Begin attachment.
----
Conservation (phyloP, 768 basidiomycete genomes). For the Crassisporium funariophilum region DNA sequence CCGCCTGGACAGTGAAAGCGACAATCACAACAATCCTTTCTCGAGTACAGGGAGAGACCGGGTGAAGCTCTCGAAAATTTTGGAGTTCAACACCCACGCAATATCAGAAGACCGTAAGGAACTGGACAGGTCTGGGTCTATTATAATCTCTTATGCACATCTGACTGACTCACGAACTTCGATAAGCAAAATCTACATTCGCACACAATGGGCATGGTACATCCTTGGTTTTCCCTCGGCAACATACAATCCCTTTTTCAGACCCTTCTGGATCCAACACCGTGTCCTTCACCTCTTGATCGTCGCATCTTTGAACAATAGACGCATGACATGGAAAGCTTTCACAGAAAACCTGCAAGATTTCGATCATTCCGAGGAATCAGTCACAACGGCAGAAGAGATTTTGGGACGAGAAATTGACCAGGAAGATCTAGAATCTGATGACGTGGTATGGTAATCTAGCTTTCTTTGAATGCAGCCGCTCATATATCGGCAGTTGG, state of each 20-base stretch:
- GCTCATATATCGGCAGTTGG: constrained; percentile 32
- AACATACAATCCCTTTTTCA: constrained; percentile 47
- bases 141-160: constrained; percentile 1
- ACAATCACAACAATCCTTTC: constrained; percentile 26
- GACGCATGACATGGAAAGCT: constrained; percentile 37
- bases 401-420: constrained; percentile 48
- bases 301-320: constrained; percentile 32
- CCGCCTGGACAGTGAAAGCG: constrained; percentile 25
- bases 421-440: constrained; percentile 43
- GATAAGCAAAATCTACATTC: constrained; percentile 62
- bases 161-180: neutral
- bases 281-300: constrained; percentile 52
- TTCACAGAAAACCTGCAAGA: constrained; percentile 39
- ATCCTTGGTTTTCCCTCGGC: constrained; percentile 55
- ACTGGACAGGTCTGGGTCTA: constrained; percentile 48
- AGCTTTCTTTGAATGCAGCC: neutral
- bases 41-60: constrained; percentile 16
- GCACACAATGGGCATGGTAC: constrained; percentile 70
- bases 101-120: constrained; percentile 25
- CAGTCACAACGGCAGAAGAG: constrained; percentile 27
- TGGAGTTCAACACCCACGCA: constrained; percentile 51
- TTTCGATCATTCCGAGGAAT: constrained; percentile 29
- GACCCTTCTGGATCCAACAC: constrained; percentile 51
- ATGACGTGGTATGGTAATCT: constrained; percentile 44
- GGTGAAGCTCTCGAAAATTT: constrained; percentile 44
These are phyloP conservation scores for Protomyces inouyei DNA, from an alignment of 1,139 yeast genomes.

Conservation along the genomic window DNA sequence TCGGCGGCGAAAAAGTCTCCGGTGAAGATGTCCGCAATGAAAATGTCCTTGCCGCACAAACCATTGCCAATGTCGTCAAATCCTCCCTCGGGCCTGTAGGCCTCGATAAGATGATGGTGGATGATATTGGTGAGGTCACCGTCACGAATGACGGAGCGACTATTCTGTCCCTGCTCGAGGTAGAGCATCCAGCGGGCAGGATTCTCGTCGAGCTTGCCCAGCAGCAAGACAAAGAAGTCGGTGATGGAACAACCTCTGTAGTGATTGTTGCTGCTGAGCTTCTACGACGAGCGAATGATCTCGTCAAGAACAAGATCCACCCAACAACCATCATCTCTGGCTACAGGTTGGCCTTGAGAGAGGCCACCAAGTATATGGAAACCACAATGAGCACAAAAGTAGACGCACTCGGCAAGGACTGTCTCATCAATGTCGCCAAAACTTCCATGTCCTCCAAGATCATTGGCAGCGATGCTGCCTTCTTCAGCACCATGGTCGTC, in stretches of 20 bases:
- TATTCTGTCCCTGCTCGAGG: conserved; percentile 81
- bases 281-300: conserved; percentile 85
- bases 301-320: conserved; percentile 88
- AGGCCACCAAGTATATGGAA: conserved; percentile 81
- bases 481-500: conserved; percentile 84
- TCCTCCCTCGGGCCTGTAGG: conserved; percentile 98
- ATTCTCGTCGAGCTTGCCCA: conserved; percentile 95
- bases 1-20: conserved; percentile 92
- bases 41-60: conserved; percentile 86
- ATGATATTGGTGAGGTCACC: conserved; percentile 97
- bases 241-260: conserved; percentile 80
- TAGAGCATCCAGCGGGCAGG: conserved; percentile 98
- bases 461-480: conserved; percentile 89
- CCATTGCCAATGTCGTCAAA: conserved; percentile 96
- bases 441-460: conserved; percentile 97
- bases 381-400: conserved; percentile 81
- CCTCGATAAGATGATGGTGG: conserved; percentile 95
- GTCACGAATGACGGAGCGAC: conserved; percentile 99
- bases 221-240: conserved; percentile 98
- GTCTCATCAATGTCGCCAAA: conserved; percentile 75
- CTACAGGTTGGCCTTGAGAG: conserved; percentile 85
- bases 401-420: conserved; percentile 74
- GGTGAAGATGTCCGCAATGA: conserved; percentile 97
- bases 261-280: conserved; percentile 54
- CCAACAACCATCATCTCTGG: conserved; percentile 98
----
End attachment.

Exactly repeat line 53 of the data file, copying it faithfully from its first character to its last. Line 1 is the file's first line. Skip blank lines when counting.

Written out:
- CCAACAACCATCATCTCTGG: conserved; percentile 98